While the company is getting bigger, reporting a revenue of $3.1 Billion for the first quarter of 2019 (20% percent increase from the same period last year), its losses were considerable.
Per the report, Uber Eats showed substantial growth in 2019, generating over $536 million in the first quarter. The growing popularity of Uber Eats is a mixed blessing for the company, which ends up paying restaurants and drivers more than it earns from users. As for Uber’s ridesharing business, growth was more modest. Adjusted net revenue for rideshare grew 10% from this time last year.
The company saw growth in all regions of the world except for Latin America, where it took a 13% hit in revenue from last quarter. Uber is in nine countries in the region, including Brazil, Peru, Mexico, Colombia, and Costa Rica. The company is facing fierce competition from Chinese-owned DiDi in Mexico and locally-owned 99Taxis in Brazil, as well as a number of other regional apps.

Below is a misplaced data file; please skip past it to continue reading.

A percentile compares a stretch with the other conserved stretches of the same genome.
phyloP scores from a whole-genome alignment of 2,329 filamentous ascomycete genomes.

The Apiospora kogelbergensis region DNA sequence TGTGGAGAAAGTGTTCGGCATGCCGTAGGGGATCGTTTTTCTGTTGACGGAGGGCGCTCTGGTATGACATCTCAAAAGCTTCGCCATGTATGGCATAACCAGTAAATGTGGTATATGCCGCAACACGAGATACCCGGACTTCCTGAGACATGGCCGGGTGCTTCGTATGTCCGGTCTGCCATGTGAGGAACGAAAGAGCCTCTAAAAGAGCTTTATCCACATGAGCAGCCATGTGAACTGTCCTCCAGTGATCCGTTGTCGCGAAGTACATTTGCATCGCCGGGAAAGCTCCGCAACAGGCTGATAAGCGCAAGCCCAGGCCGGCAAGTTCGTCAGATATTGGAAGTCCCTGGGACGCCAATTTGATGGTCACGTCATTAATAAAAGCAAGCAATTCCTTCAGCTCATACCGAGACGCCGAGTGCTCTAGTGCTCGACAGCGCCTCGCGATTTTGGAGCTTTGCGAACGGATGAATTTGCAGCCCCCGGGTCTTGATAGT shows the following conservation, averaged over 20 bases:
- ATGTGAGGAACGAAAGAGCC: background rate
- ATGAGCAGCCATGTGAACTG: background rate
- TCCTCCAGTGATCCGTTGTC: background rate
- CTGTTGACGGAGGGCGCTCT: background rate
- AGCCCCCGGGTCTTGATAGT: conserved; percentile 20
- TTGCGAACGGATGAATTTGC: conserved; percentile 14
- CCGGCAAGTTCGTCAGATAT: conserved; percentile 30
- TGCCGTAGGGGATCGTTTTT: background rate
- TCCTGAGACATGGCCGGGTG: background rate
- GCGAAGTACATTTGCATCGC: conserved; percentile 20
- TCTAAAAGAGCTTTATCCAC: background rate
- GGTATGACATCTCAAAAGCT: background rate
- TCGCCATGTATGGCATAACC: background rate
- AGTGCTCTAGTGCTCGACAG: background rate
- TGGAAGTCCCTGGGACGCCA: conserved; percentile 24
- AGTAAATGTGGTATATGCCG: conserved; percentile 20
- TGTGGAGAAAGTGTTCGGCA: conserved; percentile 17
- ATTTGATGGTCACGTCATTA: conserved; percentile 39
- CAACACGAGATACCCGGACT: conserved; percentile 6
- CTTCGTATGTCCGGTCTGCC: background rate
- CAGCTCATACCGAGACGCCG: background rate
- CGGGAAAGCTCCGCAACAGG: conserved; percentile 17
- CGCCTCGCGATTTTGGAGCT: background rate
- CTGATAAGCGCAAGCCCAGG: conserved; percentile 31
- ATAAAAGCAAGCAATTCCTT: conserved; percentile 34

Uber reported gross bookings for the quarter of $14.65 billion, up 34% from the same period in 2018. Gross bookings measure the total dollar value paid for its services including taxes, tolls, and fees, but not tips. Uber grew its monthly active platform consumers 33% from last year’s quarter to 93 million.
On a call with analysts, Uber CEO Dara Khosrowshahi said as the company expands its Eats platform in the region, it is positioned as the only company there that offers both rides and meal delivery.
The ride-hailing giant’s overall revenues grew 20% from the same period last year. While the revenues in the company’s ride-hail department grew only 9%, Uber Eats revenue shot up 89% year-on-year, while its gross bookings grew 108%.